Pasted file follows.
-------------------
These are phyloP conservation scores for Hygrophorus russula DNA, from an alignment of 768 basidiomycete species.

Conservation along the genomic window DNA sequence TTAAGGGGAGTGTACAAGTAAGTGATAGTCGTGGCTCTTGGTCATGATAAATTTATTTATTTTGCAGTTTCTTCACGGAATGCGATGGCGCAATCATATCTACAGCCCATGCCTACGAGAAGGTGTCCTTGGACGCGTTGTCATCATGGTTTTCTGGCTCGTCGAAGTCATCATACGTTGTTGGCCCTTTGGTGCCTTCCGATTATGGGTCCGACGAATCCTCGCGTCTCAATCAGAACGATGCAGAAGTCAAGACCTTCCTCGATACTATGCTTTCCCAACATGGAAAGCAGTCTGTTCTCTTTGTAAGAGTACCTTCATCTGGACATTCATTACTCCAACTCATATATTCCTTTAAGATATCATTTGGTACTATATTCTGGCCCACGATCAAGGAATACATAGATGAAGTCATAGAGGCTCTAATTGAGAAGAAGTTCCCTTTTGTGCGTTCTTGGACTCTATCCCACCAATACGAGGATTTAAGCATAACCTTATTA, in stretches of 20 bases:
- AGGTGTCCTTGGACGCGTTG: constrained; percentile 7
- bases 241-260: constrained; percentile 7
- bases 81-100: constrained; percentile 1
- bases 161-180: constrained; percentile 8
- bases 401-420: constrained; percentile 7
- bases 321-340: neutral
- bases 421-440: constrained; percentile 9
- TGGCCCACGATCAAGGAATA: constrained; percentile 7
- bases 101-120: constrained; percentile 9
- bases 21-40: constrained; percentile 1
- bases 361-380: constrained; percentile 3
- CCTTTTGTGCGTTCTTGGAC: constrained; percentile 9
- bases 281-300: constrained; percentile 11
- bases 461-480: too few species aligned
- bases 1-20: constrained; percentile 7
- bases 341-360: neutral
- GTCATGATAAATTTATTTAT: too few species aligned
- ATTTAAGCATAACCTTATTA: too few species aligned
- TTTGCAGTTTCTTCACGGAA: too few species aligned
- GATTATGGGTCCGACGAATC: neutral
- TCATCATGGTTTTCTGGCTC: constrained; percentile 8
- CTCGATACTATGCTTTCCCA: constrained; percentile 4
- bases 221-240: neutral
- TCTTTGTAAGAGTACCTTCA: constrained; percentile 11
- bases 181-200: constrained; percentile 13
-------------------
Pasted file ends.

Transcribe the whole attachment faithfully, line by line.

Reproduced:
These are phyloP conservation scores for Hygrophorus russula DNA, from an alignment of 768 basidiomycete species.

Conservation along the genomic window DNA sequence TTAAGGGGAGTGTACAAGTAAGTGATAGTCGTGGCTCTTGGTCATGATAAATTTATTTATTTTGCAGTTTCTTCACGGAATGCGATGGCGCAATCATATCTACAGCCCATGCCTACGAGAAGGTGTCCTTGGACGCGTTGTCATCATGGTTTTCTGGCTCGTCGAAGTCATCATACGTTGTTGGCCCTTTGGTGCCTTCCGATTATGGGTCCGACGAATCCTCGCGTCTCAATCAGAACGATGCAGAAGTCAAGACCTTCCTCGATACTATGCTTTCCCAACATGGAAAGCAGTCTGTTCTCTTTGTAAGAGTACCTTCATCTGGACATTCATTACTCCAACTCATATATTCCTTTAAGATATCATTTGGTACTATATTCTGGCCCACGATCAAGGAATACATAGATGAAGTCATAGAGGCTCTAATTGAGAAGAAGTTCCCTTTTGTGCGTTCTTGGACTCTATCCCACCAATACGAGGATTTAAGCATAACCTTATTA, in stretches of 20 bases:
- AGGTGTCCTTGGACGCGTTG: constrained; percentile 7
- bases 241-260: constrained; percentile 7
- bases 81-100: constrained; percentile 1
- bases 161-180: constrained; percentile 8
- bases 401-420: constrained; percentile 7
- bases 321-340: neutral
- bases 421-440: constrained; percentile 9
- TGGCCCACGATCAAGGAATA: constrained; percentile 7
- bases 101-120: constrained; percentile 9
- bases 21-40: constrained; percentile 1
- bases 361-380: constrained; percentile 3
- CCTTTTGTGCGTTCTTGGAC: constrained; percentile 9
- bases 281-300: constrained; percentile 11
- bases 461-480: too few species aligned
- bases 1-20: constrained; percentile 7
- bases 341-360: neutral
- GTCATGATAAATTTATTTAT: too few species aligned
- ATTTAAGCATAACCTTATTA: too few species aligned
- TTTGCAGTTTCTTCACGGAA: too few species aligned
- GATTATGGGTCCGACGAATC: neutral
- TCATCATGGTTTTCTGGCTC: constrained; percentile 8
- CTCGATACTATGCTTTCCCA: constrained; percentile 4
- bases 221-240: neutral
- TCTTTGTAAGAGTACCTTCA: constrained; percentile 11
- bases 181-200: constrained; percentile 13